Supporting nursing students with dyslexia in clinical practice
Jean White Nursing officer, Office of the Chief Nursing Officer, Welsh Assembly Government, Cathay’s Park, Cardiff
Aims To determine whether pre-registration nursing students with dyslexia experience specific problems in developing clinical competence, identify what strategies they use and how they may be supported in clinical practice.
Method Qualitative case study methodology was used. Stage 1 involved semi-structured interviews with seven students, three support and eight teaching staff, postal questionnaires from nine mentors, in addition to a review of policy documentation. Stage 2 involved a two-year study of four students on their branch programme and included semi-structured interviews with seven mentors.
Findings The students’ difficulties in clinical practice fell into three categories: dealing with information; performing the role; and administering drugs. Specific supporting measures included: informal and formal support networks; portable information technology equipment; and personal strategies, for example, rehearsing difficult tasks such as the handover report. The students’ relationships with their mentors and the type of environment they were working in were key to the successful development of clinical competence.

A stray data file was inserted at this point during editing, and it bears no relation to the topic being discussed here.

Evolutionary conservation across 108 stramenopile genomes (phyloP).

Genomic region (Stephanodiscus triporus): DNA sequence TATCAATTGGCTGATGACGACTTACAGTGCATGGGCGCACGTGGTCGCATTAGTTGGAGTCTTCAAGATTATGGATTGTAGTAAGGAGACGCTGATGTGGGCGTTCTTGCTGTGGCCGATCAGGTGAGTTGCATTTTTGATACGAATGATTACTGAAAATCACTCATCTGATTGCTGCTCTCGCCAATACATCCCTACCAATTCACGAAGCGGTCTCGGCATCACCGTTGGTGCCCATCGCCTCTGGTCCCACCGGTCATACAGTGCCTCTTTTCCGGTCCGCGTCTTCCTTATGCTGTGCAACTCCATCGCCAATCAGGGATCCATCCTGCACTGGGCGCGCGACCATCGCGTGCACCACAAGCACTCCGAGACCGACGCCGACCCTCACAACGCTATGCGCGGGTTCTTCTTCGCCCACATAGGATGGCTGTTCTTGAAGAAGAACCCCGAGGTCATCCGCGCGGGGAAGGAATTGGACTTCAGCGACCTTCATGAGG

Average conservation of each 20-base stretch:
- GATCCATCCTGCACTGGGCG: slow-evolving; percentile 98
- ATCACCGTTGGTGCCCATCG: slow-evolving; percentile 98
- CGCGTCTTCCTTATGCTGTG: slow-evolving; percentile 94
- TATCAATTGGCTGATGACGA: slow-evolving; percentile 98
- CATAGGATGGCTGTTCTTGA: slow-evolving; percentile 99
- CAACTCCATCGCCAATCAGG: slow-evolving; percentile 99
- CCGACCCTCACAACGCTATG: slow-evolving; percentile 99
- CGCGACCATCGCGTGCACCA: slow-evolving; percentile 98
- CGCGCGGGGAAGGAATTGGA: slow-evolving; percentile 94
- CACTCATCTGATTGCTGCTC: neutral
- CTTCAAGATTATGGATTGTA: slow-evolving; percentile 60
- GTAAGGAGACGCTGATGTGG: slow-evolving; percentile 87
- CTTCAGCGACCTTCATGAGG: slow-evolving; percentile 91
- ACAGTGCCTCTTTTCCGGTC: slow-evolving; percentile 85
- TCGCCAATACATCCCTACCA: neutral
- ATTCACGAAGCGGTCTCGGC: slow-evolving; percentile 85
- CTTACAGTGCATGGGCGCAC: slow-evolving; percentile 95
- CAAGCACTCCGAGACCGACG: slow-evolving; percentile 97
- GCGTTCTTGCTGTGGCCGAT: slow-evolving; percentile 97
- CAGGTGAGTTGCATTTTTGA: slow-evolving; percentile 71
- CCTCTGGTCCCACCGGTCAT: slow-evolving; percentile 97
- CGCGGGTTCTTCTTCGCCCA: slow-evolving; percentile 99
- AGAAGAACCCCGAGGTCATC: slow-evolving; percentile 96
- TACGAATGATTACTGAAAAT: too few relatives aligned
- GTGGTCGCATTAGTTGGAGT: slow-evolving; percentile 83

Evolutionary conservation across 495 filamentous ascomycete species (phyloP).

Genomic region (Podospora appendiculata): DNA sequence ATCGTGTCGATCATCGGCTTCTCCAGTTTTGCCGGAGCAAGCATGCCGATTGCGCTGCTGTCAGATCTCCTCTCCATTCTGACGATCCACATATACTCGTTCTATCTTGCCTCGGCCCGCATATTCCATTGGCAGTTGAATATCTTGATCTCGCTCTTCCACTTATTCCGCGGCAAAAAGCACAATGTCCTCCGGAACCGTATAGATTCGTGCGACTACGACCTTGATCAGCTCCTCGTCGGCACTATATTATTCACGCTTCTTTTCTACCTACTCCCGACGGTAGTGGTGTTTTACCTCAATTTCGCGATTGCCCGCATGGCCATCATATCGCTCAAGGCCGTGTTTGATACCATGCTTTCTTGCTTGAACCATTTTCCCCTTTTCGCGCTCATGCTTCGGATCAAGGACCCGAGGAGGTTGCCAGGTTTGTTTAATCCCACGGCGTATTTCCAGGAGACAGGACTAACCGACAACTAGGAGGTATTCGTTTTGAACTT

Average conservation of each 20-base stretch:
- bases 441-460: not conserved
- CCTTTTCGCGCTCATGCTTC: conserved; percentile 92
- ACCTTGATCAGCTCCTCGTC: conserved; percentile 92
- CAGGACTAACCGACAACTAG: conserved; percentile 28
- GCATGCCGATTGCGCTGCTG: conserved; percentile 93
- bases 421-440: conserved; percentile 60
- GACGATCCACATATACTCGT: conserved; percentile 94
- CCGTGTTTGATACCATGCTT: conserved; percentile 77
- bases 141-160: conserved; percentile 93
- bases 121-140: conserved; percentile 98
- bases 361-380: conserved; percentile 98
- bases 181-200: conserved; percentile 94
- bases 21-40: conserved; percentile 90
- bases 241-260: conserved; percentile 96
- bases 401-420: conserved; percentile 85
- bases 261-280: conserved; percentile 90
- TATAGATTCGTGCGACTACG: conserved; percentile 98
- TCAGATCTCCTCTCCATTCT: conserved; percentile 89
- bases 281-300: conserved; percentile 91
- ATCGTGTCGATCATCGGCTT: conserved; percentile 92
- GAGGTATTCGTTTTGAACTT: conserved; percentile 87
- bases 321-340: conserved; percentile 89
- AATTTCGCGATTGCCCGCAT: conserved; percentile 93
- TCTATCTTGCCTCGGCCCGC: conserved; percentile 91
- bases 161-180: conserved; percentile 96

Conclusion Nursing students who have dyslexia have specific learning difficulties in practice. Their response to these difficulties is individual and support needs to be tailored to meet their specific needs.
21, 19, 35-42.
This article has been subject to double blind peer review
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